Market calms after dramatic price gyrations

Wool market calms after dramatic price gyrations

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This week will see another relatively large offering of about 40,000 bales nationally, and due to the Monday public holiday, only two days of sales will be held.

This week will see another relatively large offering of about 40,000 bales nationally, and due to the Monday public holiday, only two days of sales will be held.

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The Eastern Market Indicator fell 33 cents a kilogram to finish the week at 1576c/kg, down 2.05 per cent.

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It was a comparatively calmer environment in the wool market last week, contrasting the previous week's dramatic price movements.

The Eastern Market Indicator fell 33 cents a kilogram to finish the week at 1576c/kg, down 2.05 per cent.

In US dollar terms this equates to 1082c/kg. With the EMI dropping by 2.6pc in US dollar terms, overseas interest may improve as prices remain comparatively cheap.

The 19-micron wool out of Fremantle was the only category that held its ground, sitting at 1795c/kg, up 1c/kg on last week.

Online activity was much weaker this week, seeing 231 bales sell on AuctionsPlus, compared to the 3700 the week before.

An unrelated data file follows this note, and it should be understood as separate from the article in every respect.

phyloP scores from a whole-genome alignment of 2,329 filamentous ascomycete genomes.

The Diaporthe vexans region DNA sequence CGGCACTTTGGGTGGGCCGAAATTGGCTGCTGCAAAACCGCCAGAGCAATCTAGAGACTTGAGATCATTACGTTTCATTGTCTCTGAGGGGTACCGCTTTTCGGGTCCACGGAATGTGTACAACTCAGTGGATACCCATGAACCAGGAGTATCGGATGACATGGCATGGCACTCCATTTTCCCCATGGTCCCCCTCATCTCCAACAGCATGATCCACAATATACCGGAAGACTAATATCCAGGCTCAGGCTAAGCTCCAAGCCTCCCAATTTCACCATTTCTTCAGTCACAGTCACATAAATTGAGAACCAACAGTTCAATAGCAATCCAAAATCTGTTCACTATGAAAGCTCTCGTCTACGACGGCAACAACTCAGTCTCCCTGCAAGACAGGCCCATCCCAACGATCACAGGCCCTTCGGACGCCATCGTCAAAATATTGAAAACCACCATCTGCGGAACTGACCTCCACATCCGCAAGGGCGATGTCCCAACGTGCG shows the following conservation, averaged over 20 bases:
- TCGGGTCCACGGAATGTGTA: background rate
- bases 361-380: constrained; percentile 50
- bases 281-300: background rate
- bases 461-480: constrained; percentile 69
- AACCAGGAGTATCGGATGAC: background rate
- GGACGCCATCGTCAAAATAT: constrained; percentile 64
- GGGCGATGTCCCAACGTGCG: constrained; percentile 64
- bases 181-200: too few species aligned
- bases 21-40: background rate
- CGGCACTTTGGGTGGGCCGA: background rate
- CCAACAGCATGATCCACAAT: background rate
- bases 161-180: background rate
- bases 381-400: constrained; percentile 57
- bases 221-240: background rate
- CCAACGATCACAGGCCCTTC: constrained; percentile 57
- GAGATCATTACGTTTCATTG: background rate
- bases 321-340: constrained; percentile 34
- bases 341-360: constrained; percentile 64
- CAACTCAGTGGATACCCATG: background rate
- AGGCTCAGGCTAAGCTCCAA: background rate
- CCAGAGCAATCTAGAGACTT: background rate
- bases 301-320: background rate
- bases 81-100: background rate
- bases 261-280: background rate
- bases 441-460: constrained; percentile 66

The 15 and 16-micron fleece wool sold to a top of 1506c/kg and 1700c/kg (greasy) or 2372c/kg and 2304c/kg (clean).

The 17 and 18-micron fleece wool sold up to 1600c/kg and 1328c/kg (greasy), or 1600c/kg and 1863c/kg (clean), while 19 and 20-micron fleece wool sold up to 1125c/kg and 1283c/kg (greasy), or 1616c/kg and 1283c/kg (clean).

The top priced lot online was a line of 16.5-micron, SUPER AAAA Merino fleece wool. This lot was offered by Elders, branded DF/CROYE, selling for 1700c/kg (greasy) or 2304c/kg (clean).

Looking back to the live auctions, passed-in rates were once again higher, with 15.9pc of the offering failing to sell.

Growers would have a good idea of where prices should be in relation to the current supply issues. It had been reported that the lower prices brought interest at a processor level out of China and Europe.

Markets have taken a hit globally in response to the outbreak of the Coronavirus in China, which will no doubt have a flow-on effect regarding wool prices.

This coupled with China being essentially in a shutdown period due to the Lunar New year celebrations, may act to further increase passed-in rates and hamper demand.

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